Until recently greenhouse pests were fumigated with smoke from smouldering tobacco. For nicotine kills most creatures in addition to long term damage when smoked by us foolish humans. Tobacco is now considered a rather dirty habit but the plants themselves should not be frowned upon. In the flower garden most of us probably know the knee high bedding tobaccos such as Nicotiana alata and many hybrids in pastel shades. But a species I want to recommend for your greenhouse or conservatory is much more imposing, and actually useful.
The woodland tobacco N. sylvestris has large candelabras of long pure white, fanfare-trumpet shaped blooms which erupt from the top of a pillar of decorative large leaves. These flowers are sweetly scented each evening and bloom over a long period making the plants excellent value (especially as they’re grown from seed). Now the useful bit; the leaves are ever so slightly sticky which is no problem to us but a clinging death to small critters. Thus regular inspection of a N. sylvestris plant will reveal whether any flying pests such as whitefly have arrived in your greenhouse and you can immediately take action.
Like the other tobaccos N. sylvestris is easy to grow from a spring sowing in warmth. The seed is like dust and needs sprinkling thinly over the surface of sowing compost then keeping warm and moist. The seedlings start small but once manageable after a couple of weeks can be moved into individual pots or multi-celled trays. The plants are grown on and potted up enjoying much the same compost and conditions as tomatoes. The tobaccos are closely related to tomatoes, both are in the Solanaceae family, with similar pests and diseases, and likewise both may be grown outside in summer. Most Nicotianas are tender and treated as half hardy annual summer flowerers. However kept frost free under cover in the greenhouse border or a large pot N. sylvestris becomes woody and almost evergreen. Indeed it behaves more like a Datura and may flower over many years if dead-headed after blooming.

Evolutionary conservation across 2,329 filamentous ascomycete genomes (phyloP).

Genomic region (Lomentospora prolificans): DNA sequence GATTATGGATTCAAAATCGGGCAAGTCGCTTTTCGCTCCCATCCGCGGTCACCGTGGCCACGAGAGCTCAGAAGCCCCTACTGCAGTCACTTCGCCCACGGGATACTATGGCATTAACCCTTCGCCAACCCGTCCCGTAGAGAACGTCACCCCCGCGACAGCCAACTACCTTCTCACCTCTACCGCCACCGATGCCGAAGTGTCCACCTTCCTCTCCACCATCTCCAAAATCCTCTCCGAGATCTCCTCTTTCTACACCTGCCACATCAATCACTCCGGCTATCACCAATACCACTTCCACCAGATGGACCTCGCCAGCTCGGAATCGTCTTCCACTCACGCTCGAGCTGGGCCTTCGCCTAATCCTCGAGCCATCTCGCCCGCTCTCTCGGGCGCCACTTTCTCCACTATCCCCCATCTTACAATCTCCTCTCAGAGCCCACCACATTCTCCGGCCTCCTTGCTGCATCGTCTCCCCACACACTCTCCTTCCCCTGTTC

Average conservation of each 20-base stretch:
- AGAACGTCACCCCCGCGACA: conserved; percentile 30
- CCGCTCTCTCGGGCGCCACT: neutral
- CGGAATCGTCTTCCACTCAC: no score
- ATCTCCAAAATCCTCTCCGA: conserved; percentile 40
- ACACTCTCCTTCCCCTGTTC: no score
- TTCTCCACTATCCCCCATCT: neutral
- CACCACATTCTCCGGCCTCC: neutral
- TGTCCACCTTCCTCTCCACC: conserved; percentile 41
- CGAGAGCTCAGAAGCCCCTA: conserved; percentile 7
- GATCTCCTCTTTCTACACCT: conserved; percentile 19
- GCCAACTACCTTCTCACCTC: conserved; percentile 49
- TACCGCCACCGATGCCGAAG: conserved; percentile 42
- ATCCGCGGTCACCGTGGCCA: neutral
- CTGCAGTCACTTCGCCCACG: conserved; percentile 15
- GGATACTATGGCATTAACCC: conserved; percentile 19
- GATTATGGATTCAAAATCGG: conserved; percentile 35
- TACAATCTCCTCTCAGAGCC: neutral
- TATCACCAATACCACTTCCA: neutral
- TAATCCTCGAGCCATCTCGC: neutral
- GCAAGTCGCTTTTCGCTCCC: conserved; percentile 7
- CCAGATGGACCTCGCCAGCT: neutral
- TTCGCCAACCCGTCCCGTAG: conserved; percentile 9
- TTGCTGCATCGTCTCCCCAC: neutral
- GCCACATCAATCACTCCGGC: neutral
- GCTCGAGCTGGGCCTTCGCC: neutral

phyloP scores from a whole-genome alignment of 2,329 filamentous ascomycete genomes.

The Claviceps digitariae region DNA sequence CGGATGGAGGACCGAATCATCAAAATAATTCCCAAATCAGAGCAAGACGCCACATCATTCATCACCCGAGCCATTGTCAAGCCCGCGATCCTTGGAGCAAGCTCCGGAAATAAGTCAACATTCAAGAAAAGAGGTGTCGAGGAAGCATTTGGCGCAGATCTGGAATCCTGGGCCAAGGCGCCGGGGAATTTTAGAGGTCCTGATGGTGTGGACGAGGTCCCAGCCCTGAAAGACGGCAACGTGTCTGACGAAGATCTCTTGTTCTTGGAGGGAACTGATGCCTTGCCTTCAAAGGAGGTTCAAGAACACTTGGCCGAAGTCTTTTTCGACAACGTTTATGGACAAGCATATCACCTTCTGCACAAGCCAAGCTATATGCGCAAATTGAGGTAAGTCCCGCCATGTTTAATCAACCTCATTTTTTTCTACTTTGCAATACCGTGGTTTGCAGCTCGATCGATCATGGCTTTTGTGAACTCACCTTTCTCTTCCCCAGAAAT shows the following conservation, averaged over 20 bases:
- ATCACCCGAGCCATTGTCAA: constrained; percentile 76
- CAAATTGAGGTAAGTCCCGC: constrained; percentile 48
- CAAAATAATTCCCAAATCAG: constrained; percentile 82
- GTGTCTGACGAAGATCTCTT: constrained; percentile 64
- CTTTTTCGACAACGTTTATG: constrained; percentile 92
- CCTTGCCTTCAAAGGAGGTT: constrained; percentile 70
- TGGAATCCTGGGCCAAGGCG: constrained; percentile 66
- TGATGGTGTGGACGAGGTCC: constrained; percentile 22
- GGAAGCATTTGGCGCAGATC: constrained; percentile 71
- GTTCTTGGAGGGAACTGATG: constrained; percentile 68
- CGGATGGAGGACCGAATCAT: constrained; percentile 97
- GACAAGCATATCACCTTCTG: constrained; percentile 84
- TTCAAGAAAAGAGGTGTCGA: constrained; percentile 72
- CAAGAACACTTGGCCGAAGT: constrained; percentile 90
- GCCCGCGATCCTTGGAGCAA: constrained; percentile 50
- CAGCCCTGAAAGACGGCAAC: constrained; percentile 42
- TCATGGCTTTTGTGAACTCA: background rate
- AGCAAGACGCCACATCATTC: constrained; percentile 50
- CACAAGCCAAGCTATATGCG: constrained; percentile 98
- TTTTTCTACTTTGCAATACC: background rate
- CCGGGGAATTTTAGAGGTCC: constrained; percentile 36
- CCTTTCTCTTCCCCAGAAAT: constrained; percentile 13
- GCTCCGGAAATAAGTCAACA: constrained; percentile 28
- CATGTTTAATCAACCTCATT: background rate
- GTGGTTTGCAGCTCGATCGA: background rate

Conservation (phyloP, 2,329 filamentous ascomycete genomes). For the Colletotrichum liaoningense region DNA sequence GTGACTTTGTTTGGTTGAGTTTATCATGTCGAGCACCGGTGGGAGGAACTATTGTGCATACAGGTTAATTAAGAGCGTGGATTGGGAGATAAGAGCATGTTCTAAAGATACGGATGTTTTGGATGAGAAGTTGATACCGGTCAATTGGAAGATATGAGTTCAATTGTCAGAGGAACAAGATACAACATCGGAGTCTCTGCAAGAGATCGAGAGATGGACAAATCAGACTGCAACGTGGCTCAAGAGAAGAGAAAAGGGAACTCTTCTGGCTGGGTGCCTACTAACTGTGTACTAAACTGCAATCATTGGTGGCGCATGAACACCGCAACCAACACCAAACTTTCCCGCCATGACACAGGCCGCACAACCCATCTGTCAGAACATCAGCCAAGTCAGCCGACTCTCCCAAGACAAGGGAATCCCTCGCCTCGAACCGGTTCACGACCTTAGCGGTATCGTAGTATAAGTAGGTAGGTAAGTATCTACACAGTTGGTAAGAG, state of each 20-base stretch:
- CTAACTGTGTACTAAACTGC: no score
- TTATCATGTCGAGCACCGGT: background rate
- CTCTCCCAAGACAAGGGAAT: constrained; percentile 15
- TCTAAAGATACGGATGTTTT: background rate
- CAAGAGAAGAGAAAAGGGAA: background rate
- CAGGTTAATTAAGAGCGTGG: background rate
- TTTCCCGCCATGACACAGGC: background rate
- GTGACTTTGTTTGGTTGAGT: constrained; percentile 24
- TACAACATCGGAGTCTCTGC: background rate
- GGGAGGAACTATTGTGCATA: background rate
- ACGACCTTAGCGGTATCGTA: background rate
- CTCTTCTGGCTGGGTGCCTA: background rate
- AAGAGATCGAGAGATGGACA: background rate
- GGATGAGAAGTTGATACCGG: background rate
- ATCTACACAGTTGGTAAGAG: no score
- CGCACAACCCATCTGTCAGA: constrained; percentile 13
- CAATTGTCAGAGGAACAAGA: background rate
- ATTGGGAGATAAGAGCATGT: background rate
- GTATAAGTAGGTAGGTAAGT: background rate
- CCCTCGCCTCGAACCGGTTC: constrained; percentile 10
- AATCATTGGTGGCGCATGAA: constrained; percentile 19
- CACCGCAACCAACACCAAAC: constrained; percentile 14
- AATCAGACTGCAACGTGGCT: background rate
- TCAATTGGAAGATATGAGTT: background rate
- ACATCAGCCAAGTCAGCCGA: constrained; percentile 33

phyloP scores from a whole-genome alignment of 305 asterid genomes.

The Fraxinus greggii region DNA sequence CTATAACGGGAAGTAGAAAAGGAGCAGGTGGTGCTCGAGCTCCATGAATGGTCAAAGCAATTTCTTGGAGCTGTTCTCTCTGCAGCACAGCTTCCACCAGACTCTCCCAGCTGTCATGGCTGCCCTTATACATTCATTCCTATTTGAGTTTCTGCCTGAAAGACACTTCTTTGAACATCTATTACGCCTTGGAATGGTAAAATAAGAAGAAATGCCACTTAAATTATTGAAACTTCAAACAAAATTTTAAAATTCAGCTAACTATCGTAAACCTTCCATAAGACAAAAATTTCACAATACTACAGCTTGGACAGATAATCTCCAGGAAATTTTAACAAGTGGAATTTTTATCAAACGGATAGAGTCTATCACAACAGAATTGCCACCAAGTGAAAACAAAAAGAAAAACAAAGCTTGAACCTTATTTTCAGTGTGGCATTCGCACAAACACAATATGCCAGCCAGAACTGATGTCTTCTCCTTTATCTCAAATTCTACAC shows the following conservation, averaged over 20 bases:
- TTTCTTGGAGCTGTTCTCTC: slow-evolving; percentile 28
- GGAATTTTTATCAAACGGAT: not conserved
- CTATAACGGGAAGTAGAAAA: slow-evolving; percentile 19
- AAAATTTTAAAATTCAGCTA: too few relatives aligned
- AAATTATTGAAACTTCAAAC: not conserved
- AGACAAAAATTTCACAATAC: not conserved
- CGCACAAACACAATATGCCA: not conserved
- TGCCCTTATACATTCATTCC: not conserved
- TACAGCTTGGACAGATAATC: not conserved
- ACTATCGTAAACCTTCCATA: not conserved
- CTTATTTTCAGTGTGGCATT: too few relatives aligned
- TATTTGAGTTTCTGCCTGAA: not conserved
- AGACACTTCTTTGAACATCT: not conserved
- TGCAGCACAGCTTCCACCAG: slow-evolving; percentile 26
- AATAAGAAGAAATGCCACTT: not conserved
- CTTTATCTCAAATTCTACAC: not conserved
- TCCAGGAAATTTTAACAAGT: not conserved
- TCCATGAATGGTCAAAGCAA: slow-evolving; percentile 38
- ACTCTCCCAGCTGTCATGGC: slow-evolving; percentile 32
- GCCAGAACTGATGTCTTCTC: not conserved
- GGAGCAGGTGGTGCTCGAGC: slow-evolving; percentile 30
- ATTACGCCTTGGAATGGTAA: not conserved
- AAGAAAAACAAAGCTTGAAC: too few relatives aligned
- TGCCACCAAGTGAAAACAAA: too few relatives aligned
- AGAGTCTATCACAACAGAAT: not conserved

There are other interesting flowering species such as N. affinis and N. langsdorfii and you can grow proper smoking tobacco as well. This is quite legal in the UK as an ornamental though if processed into tobacco this must be solely for your own personal use (apparently you are allowed up to 40lbs a year!).
N. tabacum Burley is the typical traditional smoking variety, very similar to but a tad larger than N. sylvestris with delicately rose flushed flowers. There are many other cultivars of N. tabacum including a brightly variegated form (attractive if you like plants that look as if they’ve been drenched in yellow paint).
Oddly the tobacco that was originally introduced to Europe and still preferred in some country regions is another species, N. rustica, a smaller plant with thicker more spinach like leaves (with a higher nicotine content) and heads of curious greeny yellowish flowers.